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Business Continuity Spending: How Much Is Enough?
How much business continuity spending is appropriate for the level of risk an organization is willing to accept? In this study, we look at average spending on business continuity as a percentage of the IT budget. Because risks and compliance issues can vary widely from sector to sector, we break down spending by industry to provide more targeted metrics. We also analyze spending by organizational size and look at the change in spending levels from 2006 to 2007. Finally, we investigate how organizations rank disaster recovery improvements as a budgetary priority. (4 pp., 5 figs.)[Executive Summary]
Would Your DR Plan Survive a Katrina?
This Research Byte is a summary of our full report, Disaster Recovery Lessons Learned from Hurricane Katrina, which outlines the challenges that a regional Katrina-size disaster presents to the disaster recovery planner. It also provides practical recommendations, based on government studies and current industry consensus, regarding the minimum and maximum distances and geographic considerations for locating the disaster recovery data center site.
Disaster Recovery Lessons Learned from Hurricane Katrina
Katrina exposed a weakness in the disaster recovery plans of many organizations. In addition to providing a secondary data center to recover critical IT business systems, companies must also plan to relocate key IT support personnel and key users to administer those systems. This article outlines key considerations in preparing for a Katrina-level disaster and provides updated guidelines for the safe distance and location of the recovery data center. (5 pp., 1 fig.)[Executive Summary]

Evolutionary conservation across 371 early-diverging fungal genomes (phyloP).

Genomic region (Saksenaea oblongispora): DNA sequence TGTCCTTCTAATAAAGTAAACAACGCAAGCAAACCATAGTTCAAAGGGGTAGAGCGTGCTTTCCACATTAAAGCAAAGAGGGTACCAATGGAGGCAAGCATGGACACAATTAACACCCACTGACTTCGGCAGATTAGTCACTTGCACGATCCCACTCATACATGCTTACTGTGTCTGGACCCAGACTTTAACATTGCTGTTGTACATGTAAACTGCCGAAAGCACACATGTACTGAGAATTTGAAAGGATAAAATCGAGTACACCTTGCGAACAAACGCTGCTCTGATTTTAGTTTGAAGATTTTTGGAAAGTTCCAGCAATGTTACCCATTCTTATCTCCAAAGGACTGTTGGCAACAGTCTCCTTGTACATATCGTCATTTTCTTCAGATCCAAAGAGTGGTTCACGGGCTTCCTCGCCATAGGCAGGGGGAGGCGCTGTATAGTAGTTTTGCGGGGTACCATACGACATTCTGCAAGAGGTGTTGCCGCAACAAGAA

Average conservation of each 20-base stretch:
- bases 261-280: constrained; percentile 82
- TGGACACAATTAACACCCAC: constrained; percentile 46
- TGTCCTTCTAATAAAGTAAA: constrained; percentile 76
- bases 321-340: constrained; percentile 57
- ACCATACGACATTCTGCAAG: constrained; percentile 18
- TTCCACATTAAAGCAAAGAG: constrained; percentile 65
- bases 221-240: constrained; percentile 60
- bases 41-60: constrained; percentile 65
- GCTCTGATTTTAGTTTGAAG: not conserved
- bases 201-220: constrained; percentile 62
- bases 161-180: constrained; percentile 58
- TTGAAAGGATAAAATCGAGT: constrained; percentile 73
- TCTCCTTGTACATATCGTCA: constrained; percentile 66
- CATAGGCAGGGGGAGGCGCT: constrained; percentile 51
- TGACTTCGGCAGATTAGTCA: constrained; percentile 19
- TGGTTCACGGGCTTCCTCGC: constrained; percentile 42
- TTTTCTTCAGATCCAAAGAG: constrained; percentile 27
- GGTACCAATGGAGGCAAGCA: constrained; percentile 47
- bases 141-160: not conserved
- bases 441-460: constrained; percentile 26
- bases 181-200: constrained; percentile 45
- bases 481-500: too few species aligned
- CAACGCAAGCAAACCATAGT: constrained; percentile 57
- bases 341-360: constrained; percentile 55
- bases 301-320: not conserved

Backup Data Center: How Far Away Should It Be?
A client recently asked us how far a backup recovery data center should be from the primary site. After researching industry and government standards, we had a surprising insight: it's possible to have a recovery site that's too far from the primary site.
Data Center Recovery Site Planning: Geographic Considerations
The U.S. federal government and private industry have developed new guidelines that can be helpful in deciding the optimal distance between the data center and its recovery site. Based on various studies conducted over the past few years, it is clear that the placement of a recovery site too far away from the main data center can be as much of a problem as placing it too close. This research report provides recommendations for the optimal distance, based on U.S. Federal Government guidelines, industry best practices, and the need to balance risk with speed of recovery. (5 pp. with footnotes of sources.)[Executive Summary]
Staffing the Contingency Planning Process (Sep 2002)
IT systems are vulnerable to a variety of disruptions, ranging from mild to severe. Vulnerabilities may be minimized or eliminated through technical, management, or operational solutions as part of a risk management effort. Although it is virtually impossible to completely eliminate all risks, contingency planning is designed to mitigate the risk of system and service unavailability by focusing on effective and efficient recovery solutions.